European Commission orders Apple to pay billions for tax breaks in Ireland
The multinational technology company has been ordered to pay up to 13 billion euros ($14.5b).
Following the completion of a state aid investigation that was initiated back in June 2014, the European Commission has concluded a special scheme undertaken by Apple to pipe profits through Ireland was illegal state aid.
The investigation found that two tax rulings issues by Ireland to Apple have significantly and artificially lowered the tax paid by the multinational technology company in Ireland since 1991.
At the heart of the case, two Irish incorporated companies of the Apple group, Apple Sales International and Apple Operations Europe, recorded virtually all sales profits internally as attributed to ‘head office'.
As a result these profits were credited to the ‘head offices', which were not subject to tax in any country under specific provisions of the Irish tax law, which are no longer active.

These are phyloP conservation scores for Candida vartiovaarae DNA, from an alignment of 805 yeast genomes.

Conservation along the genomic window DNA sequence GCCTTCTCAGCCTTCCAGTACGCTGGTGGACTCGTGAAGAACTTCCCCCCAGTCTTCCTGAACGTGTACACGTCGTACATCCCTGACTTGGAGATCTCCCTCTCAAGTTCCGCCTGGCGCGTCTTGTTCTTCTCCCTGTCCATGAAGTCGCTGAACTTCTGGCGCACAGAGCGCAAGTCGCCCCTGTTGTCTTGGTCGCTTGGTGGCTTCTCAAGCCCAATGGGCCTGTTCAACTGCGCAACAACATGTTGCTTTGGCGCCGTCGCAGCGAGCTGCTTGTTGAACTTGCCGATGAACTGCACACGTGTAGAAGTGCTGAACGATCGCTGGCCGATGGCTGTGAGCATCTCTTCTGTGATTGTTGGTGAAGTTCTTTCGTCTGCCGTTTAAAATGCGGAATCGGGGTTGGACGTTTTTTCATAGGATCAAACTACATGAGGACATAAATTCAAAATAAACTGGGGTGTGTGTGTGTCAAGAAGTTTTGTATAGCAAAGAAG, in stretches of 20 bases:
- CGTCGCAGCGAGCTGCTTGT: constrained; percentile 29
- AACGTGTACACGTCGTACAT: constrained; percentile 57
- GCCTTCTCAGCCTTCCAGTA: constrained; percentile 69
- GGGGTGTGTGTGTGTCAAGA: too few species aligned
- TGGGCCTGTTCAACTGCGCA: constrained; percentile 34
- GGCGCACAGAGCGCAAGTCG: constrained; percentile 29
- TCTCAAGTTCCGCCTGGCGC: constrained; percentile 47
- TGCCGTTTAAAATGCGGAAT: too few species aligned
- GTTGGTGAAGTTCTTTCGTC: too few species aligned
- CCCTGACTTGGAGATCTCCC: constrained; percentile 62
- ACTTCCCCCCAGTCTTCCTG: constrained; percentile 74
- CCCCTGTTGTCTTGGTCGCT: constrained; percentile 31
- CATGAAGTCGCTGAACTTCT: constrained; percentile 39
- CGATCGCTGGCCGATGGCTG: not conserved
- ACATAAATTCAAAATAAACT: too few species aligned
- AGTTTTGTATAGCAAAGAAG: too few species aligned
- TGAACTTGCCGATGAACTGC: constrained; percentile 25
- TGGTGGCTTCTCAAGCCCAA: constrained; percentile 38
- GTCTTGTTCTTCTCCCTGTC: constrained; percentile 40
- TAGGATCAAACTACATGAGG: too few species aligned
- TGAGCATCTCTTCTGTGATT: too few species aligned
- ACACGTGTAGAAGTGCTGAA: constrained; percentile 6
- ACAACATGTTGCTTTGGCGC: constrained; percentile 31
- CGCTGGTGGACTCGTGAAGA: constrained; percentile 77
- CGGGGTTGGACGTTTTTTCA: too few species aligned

The Commissions assessment show that these ‘head offices' not only existed solely on paper, but could also have not generated such profits.
Margrethe Vestager, the Commissioner in charge of competition policy, shared: "Member States cannot give tax benefits to selected companies - this is illegal under EU state aid rules. The Commission's investigation concluded that Ireland granted illegal tax benefits to Apple, which enabled it to pay substantially less tax than other businesses over many years.
She added: "In fact, this selective treatment allowed Apple to pay an effective corporate tax rate of 1% on its European profits in 2003 down to 0.005 per cent in 2014."
The European Commission has ordered the recovery of illegal state aid for a 10-year period preceding its initial request for information in 2013. Furthermore, Ireland is now tasked in recovering unpaid taxes from Apple for the years 2003 to 2014 of up to 13 billion euros ($14.5b).